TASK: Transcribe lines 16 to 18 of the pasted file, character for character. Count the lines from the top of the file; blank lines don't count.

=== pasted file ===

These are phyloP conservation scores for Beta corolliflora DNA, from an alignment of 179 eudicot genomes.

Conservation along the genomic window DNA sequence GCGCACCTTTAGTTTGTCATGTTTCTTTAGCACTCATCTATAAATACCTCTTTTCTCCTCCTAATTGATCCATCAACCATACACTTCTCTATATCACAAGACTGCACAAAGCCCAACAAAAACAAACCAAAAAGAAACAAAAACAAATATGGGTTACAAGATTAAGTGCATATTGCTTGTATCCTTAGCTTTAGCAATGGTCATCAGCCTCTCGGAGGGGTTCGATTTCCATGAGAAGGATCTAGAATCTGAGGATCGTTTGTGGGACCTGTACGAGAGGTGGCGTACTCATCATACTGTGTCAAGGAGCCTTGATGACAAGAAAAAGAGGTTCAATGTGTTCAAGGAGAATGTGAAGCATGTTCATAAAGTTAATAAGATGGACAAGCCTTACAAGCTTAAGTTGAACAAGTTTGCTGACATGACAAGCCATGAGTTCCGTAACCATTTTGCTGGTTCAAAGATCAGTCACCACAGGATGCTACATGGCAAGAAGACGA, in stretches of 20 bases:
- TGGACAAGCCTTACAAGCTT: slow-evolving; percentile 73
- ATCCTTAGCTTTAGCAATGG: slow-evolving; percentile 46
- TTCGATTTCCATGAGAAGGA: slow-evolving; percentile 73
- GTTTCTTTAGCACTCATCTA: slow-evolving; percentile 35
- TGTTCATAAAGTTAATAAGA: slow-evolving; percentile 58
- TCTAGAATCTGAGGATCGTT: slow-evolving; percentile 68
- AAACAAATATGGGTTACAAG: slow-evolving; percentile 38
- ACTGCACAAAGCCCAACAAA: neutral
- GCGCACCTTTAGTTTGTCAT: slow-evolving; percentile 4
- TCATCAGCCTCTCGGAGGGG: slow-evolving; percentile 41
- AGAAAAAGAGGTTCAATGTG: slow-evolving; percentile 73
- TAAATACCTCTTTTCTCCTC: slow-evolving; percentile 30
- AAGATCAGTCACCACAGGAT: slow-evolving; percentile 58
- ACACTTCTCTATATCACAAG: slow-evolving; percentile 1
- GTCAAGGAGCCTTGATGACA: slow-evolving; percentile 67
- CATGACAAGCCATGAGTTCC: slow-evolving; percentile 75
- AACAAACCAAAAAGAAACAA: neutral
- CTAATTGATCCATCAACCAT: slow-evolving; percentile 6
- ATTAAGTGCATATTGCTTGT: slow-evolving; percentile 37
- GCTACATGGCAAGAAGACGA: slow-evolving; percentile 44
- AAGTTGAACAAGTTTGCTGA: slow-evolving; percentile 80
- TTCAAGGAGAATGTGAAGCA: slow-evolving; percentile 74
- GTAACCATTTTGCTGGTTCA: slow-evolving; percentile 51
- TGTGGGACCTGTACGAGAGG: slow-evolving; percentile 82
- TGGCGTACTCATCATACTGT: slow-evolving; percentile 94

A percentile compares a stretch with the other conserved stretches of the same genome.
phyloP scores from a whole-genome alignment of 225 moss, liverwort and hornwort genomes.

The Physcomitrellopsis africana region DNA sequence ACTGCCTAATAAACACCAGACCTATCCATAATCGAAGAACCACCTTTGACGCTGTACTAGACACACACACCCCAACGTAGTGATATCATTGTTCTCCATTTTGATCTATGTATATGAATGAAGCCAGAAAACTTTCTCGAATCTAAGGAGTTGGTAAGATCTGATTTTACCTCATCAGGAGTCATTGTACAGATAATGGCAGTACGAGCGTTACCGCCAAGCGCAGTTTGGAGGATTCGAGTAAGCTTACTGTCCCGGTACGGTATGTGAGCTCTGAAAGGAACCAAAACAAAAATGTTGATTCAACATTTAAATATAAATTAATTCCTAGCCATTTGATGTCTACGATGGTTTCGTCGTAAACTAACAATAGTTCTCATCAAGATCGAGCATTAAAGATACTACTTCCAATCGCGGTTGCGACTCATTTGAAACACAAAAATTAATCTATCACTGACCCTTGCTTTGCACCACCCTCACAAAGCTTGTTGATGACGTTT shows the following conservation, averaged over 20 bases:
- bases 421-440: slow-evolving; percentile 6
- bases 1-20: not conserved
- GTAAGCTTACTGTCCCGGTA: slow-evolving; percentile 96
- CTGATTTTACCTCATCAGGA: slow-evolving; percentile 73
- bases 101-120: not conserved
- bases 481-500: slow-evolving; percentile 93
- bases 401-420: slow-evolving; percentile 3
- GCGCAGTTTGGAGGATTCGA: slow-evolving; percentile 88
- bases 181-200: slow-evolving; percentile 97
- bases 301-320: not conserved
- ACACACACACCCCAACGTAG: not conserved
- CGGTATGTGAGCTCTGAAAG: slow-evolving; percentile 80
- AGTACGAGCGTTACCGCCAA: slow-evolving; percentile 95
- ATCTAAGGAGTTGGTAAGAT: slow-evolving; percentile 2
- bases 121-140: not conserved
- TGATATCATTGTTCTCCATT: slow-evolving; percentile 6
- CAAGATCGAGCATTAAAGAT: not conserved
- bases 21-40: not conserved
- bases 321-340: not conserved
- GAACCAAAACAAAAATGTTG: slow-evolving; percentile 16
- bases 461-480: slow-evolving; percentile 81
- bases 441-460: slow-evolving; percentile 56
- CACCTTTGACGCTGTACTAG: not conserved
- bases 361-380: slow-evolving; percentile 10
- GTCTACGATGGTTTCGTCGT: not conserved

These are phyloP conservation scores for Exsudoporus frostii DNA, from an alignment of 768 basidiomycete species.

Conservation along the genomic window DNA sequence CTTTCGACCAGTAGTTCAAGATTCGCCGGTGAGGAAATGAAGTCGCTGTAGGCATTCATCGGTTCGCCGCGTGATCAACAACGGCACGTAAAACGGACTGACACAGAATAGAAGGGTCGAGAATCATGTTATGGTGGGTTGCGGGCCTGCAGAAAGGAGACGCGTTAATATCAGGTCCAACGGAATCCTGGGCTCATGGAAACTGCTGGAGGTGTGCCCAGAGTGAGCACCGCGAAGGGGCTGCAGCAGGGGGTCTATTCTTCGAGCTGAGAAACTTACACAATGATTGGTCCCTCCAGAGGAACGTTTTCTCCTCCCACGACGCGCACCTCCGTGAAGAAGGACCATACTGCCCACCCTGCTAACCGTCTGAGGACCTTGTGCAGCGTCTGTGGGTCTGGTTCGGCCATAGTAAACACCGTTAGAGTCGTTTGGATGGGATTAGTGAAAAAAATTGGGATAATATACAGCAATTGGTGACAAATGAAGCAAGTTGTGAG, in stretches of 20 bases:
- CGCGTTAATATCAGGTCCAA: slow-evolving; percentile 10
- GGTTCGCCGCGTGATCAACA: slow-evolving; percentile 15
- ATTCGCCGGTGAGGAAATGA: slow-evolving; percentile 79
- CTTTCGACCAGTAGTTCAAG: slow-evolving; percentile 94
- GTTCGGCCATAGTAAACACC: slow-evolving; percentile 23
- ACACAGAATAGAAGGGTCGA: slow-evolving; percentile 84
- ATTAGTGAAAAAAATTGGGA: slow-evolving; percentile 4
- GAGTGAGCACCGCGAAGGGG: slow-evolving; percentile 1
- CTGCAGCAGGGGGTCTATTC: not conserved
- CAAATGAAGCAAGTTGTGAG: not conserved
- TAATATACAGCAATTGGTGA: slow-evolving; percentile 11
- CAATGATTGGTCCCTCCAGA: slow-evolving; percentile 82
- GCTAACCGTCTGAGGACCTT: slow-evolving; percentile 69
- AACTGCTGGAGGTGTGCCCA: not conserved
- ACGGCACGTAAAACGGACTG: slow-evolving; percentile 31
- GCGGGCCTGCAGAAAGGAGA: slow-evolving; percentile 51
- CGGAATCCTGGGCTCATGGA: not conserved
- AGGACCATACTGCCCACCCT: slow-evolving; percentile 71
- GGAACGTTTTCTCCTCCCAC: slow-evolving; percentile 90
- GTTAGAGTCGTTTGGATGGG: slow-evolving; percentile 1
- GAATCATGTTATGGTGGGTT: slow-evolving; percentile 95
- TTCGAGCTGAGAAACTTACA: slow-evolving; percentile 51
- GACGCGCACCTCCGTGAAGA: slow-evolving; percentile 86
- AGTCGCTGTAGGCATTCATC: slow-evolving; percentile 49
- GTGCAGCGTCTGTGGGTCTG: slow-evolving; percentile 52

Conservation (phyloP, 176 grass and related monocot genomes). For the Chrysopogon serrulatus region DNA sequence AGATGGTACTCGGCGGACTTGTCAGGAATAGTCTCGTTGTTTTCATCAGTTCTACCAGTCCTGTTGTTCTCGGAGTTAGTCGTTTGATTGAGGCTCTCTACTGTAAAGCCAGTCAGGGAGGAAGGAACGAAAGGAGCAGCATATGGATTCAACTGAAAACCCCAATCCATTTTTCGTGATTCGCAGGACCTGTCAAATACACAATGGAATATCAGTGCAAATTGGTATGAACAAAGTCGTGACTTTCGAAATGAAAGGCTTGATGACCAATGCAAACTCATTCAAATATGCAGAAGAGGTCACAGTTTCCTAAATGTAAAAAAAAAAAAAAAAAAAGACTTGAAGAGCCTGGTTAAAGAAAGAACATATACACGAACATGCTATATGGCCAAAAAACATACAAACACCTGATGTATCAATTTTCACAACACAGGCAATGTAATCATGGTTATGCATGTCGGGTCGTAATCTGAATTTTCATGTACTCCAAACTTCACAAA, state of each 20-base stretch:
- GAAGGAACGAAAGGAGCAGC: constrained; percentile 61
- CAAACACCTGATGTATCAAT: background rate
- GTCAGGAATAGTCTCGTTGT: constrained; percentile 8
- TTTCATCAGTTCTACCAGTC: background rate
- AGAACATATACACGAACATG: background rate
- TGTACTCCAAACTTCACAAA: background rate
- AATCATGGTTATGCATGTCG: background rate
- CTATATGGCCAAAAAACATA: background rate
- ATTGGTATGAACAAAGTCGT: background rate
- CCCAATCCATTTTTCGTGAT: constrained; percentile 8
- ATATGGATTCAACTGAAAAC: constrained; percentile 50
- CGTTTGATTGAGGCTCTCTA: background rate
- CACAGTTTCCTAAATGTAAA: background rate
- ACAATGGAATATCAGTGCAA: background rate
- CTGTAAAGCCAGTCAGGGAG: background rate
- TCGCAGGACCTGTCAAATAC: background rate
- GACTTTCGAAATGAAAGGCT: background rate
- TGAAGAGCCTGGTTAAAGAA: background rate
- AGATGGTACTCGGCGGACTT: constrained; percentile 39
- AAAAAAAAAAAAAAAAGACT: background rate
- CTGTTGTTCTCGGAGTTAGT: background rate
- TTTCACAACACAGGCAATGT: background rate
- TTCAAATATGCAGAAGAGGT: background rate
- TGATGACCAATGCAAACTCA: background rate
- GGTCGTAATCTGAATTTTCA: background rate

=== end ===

- ACACTTCTCTATATCACAAG: slow-evolving; percentile 1
- GTCAAGGAGCCTTGATGACA: slow-evolving; percentile 67
- CATGACAAGCCATGAGTTCC: slow-evolving; percentile 75